Clark believes his voice on a city board helps the schools. As an example, he said he would not approve of a new business locating in front of Bill Burden Elementary School if its only entrance was off Stonewall.
“The traffic there is already crazy enough. I don’t need extra traffic on that road. You’re putting traffic in front of my kids, even though I don’t have a child there,” he said.
When the former EDC Executive Director proposed that the school district consider adopting an exemption to the Freeport tax, Clark said he went to LHISD Chief Financial Officer Frank Watson and asked for his opinion. Clark brought back to the EDC Board Watson’s suggestion of Moak, Casey and Associates to do a study on the potential impact to the school district.
The EDC Board, which meets once monthly, allocated $15,000 from its budget this year to support the Liberty Hill Rodeo, a three-day event held at Harvest Arena that organizers say draws thousands of rodeo participants to the community.
Clark said he has been working in recent weeks to facilitate field trips by students to the arena at Williamson County Cowboy Church where they can learn more about the animals and their training. He has also been promoting the rodeo to the PTO, explaining the importance of the community’s investment in events that draw visitors to Liberty Hill.
“I know $15,000 is a lot of money that goes to that rodeo,” he said. “But how is it helping the community?”
In addition to his volunteer efforts for the school district and the City of Liberty Hill, Clark also serves on the Board of Directors for the Liberty Hill Public Library. He said his service on behalf of the library is connected to his passion for education.
The public library, which is located in Lions Foundation Park, is funded primarily from a quarter-cent sales tax in Liberty Hill.
For the past year, the City’s EDC has been talking with owners of the park — the Liberty Hill Development Foundation — regarding transfer of ownership of the park to the City. Clark said he is playing a role in the conversations as a member of the EDC Board and the library board. He said any agreement with the City would include a provision for the continued presence of the library facility inside the park.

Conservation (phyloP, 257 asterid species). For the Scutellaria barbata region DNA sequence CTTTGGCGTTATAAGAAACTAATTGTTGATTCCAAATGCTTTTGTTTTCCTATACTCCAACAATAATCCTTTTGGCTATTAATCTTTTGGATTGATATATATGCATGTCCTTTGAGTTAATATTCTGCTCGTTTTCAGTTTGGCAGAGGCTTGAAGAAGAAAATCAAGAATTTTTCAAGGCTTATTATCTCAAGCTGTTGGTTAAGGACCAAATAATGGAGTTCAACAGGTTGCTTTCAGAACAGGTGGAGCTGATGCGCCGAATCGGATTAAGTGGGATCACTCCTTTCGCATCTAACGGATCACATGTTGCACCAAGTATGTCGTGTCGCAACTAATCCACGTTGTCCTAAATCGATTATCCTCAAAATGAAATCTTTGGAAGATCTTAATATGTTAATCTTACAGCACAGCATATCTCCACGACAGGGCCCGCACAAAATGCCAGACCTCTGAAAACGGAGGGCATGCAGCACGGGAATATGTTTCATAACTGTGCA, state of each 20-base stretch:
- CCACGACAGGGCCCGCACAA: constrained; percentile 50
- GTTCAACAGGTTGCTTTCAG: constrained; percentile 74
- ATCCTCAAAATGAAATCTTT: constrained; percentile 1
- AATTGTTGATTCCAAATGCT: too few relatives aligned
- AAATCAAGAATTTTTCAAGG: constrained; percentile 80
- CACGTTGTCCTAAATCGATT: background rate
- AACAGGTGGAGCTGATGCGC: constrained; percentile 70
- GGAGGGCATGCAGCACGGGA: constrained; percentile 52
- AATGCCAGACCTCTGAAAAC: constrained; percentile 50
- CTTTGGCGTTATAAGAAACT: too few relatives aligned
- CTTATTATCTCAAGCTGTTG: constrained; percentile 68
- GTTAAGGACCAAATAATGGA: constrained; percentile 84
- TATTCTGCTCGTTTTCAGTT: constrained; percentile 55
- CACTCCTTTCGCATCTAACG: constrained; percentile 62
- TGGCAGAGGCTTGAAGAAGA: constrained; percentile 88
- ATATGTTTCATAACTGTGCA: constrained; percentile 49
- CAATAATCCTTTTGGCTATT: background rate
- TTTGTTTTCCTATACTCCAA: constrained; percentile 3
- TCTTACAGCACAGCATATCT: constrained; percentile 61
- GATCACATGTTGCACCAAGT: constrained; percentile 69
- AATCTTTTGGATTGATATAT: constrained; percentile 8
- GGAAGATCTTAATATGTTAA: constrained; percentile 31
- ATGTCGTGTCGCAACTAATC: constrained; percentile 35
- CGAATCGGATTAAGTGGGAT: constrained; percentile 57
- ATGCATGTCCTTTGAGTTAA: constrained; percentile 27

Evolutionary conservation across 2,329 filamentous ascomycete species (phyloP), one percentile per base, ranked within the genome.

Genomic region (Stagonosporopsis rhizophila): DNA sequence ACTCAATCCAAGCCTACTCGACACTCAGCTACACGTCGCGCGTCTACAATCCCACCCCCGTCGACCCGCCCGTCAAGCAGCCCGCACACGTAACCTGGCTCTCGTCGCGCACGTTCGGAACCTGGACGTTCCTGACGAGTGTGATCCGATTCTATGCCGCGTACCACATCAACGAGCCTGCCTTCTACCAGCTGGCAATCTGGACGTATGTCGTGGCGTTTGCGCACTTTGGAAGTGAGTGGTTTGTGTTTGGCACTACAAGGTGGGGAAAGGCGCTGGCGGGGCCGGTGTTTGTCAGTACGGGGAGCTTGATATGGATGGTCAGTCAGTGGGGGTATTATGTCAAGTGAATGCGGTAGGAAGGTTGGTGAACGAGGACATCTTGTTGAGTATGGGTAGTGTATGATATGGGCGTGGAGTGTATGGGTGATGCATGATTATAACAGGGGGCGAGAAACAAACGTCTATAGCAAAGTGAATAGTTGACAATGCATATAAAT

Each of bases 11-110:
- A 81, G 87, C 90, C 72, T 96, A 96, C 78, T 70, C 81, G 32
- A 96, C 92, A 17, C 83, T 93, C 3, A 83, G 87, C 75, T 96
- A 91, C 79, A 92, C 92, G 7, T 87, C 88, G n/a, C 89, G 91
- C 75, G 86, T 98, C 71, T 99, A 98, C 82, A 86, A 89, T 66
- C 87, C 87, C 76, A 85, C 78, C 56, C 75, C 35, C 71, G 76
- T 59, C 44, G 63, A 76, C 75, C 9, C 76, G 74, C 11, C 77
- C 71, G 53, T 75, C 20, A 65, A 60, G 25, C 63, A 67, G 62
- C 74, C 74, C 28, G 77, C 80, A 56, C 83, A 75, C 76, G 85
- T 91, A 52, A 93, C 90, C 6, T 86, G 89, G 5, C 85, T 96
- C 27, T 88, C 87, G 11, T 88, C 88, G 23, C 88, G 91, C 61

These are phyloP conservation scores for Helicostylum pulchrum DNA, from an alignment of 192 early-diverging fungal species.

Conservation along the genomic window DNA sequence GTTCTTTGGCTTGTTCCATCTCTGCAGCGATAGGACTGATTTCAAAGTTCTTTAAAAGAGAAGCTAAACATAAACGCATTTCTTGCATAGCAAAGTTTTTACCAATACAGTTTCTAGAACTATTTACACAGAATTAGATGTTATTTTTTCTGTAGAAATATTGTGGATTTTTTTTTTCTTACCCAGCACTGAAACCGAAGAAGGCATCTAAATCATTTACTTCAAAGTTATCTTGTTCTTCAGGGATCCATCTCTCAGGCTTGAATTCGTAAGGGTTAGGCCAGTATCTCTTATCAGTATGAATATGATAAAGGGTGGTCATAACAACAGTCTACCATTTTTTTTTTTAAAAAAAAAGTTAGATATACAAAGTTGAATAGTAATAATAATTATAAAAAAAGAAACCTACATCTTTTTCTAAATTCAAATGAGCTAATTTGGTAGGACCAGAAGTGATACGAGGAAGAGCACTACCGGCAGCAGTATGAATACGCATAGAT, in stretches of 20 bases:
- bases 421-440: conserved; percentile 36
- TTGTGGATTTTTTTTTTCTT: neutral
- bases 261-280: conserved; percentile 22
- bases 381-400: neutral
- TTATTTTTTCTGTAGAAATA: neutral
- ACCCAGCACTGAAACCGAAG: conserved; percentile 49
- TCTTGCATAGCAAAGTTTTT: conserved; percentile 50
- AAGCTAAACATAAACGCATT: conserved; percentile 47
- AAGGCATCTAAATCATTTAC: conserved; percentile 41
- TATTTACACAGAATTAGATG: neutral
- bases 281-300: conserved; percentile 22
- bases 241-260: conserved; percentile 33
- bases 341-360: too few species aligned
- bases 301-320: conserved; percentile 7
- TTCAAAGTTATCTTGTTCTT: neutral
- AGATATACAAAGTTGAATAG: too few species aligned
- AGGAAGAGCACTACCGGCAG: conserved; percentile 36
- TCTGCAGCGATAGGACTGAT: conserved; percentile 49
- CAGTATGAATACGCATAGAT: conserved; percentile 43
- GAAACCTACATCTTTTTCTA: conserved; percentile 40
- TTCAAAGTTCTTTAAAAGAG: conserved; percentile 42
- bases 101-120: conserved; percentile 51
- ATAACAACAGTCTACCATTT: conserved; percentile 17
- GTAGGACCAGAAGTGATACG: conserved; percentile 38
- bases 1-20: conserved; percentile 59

Clark, a member of Fellowship Church, saw an opportunity two years ago to reorganize and bring new life to the Christian Business Leaders Association. CBLA, which has no official organizational status, is a group of like-minded individuals who meet monthly for lunch and prayer. Clark said he recruited local real estate agent Eric Van Natter to take the helm hoping the organization would provide Christian business owners with networking opportunities to share “biblically-based standards” they could use to run their businesses.
Clark said during the past four years, he has donated as much as $40,000 to school and community projects.
But it’s not about the money.
Clark estimates he spends 35 hours a week volunteering, which leaves about five hours to sell insurance.
While his volunteer work brings gratification, he admits that he needs to spend more time on his business. He says the loyalty and tenacity of his staff make it possible for him to do the things he enjoys in the community.
“It’s that thing of being that local trusted advisor in Liberty Hill, and I hone in on the word trusted. I’ve tried to lay the groundwork, and we are selective so that we can service and care for those folks we promised to give from this office,” he said.
Clark said he has big plans for his agency. In fact, 2016 may be the year he relocates from his office at Copper Ridge into the city of Liberty Hill. He said he plans to office out of a learning center that will be adjacent to Liberty Hill Dental on SH 29.
“We plan to build that learning center with Dr. (Thad) Gillespie. My office will be on one end of it and the learning center will be between the two buildings,” he said.
Clark said the facility will be the ideal place to host workshops on such issues as financial planning, and seminars for small business owners.